A few weeks after a rather lackluster debut on the public markets,
is coming into a sharper focus, and investors seem to like what they are seeing.
Since Tuesday afternoon when Shutterfly announced third-quarter earnings, the stock has rallied to $14.80 in recent trading Monday, a rise of nearly 23% that left it 20 cents shy of its $15-a-share offering price.
Investors who bought Shutterfly shares in the late-September IPO had to be encouraged by that performance, while newer investors appear to be encouraged by both the third-quarter reports -- one of those widening-losses-but-not-as-wide-as-feared affairs that Wall Street is tolerating again -- as well as more encouraging longer-term metrics unearthed in reports from two of the three main underwriters.
The day after that earnings report, Jefferies analyst Youssef Squali started his coverage of Shutterfly with a buy rating and a $16 price target, while JPMorgan analyst Imran Kahn initiated coverage with an overweight rating. The two, along with Piper Jaffray, were the three lead underwriters of Shutterfly's stock offering.
Shutterfly posted a healthy 36% increase in revenue in the quarter to $21.2 million, with revenue from prints rising 14% to $13.5 million and revenue from nonprint products, such as photo books, calendars and greeting cards surging 102% to $7.7 million.
That's important because print revenue -- photos that Shutterfly prints and sends to customers -- relies heavily on 4" x 6" photos, which are quickly dropping in price due to rising competition among online-photo and printing services. Shutterfly slashed the list price for 4" by 6" photos 34%, from 29 cents per photo to 19 cents.
Shutterfly also invested in strategic partnerships to better market its print and nonprint products, notably an offer for photo books to the million U.S. travelers who annually apply for passports through the post office, and another with Scholastic Books, offering photo books with themes tied to the ever-popular Clifford the Big Red Dog and Thomas the Tank Engine, and still others with retail sites like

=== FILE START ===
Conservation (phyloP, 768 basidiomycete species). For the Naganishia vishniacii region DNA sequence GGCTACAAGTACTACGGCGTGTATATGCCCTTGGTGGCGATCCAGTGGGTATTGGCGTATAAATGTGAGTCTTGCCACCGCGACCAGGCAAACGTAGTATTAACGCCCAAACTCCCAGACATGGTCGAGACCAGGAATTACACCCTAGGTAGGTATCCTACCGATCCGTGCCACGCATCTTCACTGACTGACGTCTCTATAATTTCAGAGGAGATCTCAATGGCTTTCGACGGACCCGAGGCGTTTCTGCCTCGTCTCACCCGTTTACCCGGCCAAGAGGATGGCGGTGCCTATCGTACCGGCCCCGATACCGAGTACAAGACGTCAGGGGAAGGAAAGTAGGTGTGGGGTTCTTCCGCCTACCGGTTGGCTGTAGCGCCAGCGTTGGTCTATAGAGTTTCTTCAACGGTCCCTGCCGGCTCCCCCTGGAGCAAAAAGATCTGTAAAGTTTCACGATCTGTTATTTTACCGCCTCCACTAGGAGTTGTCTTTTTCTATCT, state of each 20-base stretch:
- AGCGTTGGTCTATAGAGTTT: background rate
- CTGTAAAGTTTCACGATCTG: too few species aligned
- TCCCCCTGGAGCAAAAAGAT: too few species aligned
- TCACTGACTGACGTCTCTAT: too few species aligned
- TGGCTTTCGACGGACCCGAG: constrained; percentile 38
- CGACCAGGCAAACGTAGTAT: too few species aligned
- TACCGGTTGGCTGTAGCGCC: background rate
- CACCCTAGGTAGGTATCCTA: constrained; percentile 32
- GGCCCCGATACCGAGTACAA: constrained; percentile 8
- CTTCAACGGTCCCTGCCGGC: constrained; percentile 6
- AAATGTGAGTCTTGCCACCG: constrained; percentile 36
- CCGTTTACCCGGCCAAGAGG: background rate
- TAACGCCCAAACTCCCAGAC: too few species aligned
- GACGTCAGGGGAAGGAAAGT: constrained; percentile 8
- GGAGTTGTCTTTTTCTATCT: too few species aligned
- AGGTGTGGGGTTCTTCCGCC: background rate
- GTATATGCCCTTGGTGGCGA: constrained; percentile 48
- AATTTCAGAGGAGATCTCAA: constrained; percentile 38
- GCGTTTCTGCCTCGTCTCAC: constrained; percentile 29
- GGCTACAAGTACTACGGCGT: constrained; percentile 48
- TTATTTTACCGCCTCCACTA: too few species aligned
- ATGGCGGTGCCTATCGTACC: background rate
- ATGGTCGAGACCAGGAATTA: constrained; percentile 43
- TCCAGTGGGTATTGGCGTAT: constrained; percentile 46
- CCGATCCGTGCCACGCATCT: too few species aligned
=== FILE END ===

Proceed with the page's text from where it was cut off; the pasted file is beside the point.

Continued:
So, while the overall growth of Shutterfly seems solid, there remains concern about how much it's costing the company to get there. Operating expenses grew faster than revenue in the quarter: Technology expenses were up 34% to $5 million, sales and marketing rose 44% to $5.4 million, and general and administrative expenses were up 81% to $5.1 million.
That pushed Shutterfly's operating loss in the quarter to $5.1 million, equal to 24% of revenue in the third quarter, wider than $1.5 million, which was equal 10% of revenue, a year ago.
Why, then, are investors bidding up a stock of a company that is pouring on the spending in an industry where growing competition is forcing prices down? That's where the analysts come in. Shutterfly, they argue, has a strong, loyal customer base of middle-class, middle-American families.
This customer is likely to be female (84%), not terribly tech-savvy, but comfortable online, and looking for an easy, cheap way to get digital photos developed fast. It's today's equivalent of the Kodak or Polaroid consumer of generations past.
Shutterfly is angling to become the Kodak or the Polaroid of the 21st century -- the go-to place for manufacturing memories.
The market for online-photo orders is expected to grow to $1.9 billion in 2010 from $424 million last year, according to the Greeting Card Association. "As a quality-focused premium brand with a loyal customer base, and the only large pure-play in photo-printing, we believe that Shutterfly is well positioned to take advantage of this market opportunity," wrote Jeffries' Squali.
What's more, he said, higher cash flow and, in time, profit, should come along with revenue growth holding above 30%. "Shutterfly has relatively stable gross margins (mid-50%) and a high leverage in its print operations, which should increase further with the addition of print lines in California and a second facility east of the Mississippi," Squali said. "This should help drive top-line growth, profitability and free cash flow over the long-term."
There is something a little queasiness-inducing about an Internet company with growing losses in a crowded sector with underwriters slapping buy ratings on it. But it may not be so simple. Internet analysts can't afford to be the touts they were during the bubble years, and Wall Street remains sober in which stocks it lets through the public gates.
Shutterfly is rising because investor confidence is growing in its longer-term prospects. Now it's up to the company to deliver returns on its generous spending. They'd better, or you may want to take a snapshot of the stock as it approaches its $15 offering price again -- because it could soon become a halcyon memory.